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Kilverstone man beats the Channel for charity

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A man from Kilverstone has swum the English Channel in memory of his brother.

Robin Fisher, 23, son of Lord Patrick Fisher, took on the challenge on August 25 and has raised around £10,000 for the Rethink Mental Illness charity so far.

He said: “This is why I did the swim, so they can carry on their good work and make a difference in people’s lives. Mental health is seriously underrated these days and is arguably the most important aspect of all people’s lives; those with mental health issues and those who do not.”

Robin Fisher during his 14 hour English Channel swim (16060175)
Robin Fisher during his 14 hour English Channel swim (16060175)

The Fisher family know first hand the effects of mental illness, as Robin’s brother, John Carnegie Vavasseur Fisher, died in August 2015, after struggling with mental health and substance abuse issues.

Robin’s swim started at Samphire Hoe beach, in Dover, at 4.47am, where all the training he had done through his last year at Exeter University was put into practice.

He said: “I had to board my boat at Dover Marina, it transported me there and in the pitch black I swam to the beach. A buzzer sounded and I went for it.”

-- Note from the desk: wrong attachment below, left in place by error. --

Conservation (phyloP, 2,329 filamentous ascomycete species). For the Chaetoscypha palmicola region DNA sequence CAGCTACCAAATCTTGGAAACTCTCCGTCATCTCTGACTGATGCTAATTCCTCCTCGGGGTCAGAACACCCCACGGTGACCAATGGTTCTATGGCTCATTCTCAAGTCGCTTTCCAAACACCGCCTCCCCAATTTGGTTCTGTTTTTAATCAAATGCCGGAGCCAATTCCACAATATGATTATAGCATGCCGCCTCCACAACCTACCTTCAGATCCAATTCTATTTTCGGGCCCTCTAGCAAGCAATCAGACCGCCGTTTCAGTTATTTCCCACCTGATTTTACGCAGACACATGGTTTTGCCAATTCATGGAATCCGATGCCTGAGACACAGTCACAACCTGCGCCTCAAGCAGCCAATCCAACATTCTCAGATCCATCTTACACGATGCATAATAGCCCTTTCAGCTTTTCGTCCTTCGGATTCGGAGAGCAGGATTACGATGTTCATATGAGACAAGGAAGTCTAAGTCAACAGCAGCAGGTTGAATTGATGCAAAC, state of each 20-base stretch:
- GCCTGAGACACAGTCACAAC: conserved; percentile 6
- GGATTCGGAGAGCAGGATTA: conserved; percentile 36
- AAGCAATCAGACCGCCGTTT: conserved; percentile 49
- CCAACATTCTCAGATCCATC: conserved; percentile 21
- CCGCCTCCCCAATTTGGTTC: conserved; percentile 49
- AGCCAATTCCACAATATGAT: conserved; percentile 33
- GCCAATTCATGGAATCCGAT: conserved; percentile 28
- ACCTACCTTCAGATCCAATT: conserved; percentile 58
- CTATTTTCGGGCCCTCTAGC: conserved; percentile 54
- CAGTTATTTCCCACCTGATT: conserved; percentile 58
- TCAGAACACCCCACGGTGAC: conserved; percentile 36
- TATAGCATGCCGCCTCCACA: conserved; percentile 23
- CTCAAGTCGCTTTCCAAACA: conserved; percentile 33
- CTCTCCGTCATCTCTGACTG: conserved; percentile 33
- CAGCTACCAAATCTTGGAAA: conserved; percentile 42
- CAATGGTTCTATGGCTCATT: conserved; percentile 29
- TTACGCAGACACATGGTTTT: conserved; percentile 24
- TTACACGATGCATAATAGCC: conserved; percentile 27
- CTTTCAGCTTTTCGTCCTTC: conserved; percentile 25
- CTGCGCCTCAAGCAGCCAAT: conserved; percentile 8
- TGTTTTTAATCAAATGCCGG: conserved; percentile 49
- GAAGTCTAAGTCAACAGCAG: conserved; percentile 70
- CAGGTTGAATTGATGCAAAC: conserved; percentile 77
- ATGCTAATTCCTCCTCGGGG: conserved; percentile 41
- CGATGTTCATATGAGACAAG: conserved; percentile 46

Robin Fisher who completed his 14 hour English Channel swim (16063972)
Robin Fisher who completed his 14 hour English Channel swim (16063972)

Robin said the toughest part was the last four hours, where he battled tiredness, the change in tide and the illusion that the French coast was closer than it was.

But after 14 hours and seven minutes, Robin made it to Cap Gris-Nez, in France, and climbed the boulders that other Channel swimmers had done before.

He said: “Although it was tough to climb when you are that exhausted, it was amazing to complete something you have worked hard towards for at least a whole year.

“As soon as I had mounted the last boulder I did not know whether to cry or just sit down, but before I could, I was called back into the water to swim back to the boat.”

Robin thanked his support crew, who had yelled encouragement and wrote motivational message on a white board throughout his swim and thanked support swimmer, Beth Nevin, who did around four hours in the water with him.

He said: “I would also like to thank my parents and family, mostly for not freaking out too much and just everyone who backed me and believed in me, it made such a huge difference and made the whole journey feel all the more worthwhile.”

To donate to Robin’s page, go to www.justgiving.com/fundraising/robinfisherschannelswim.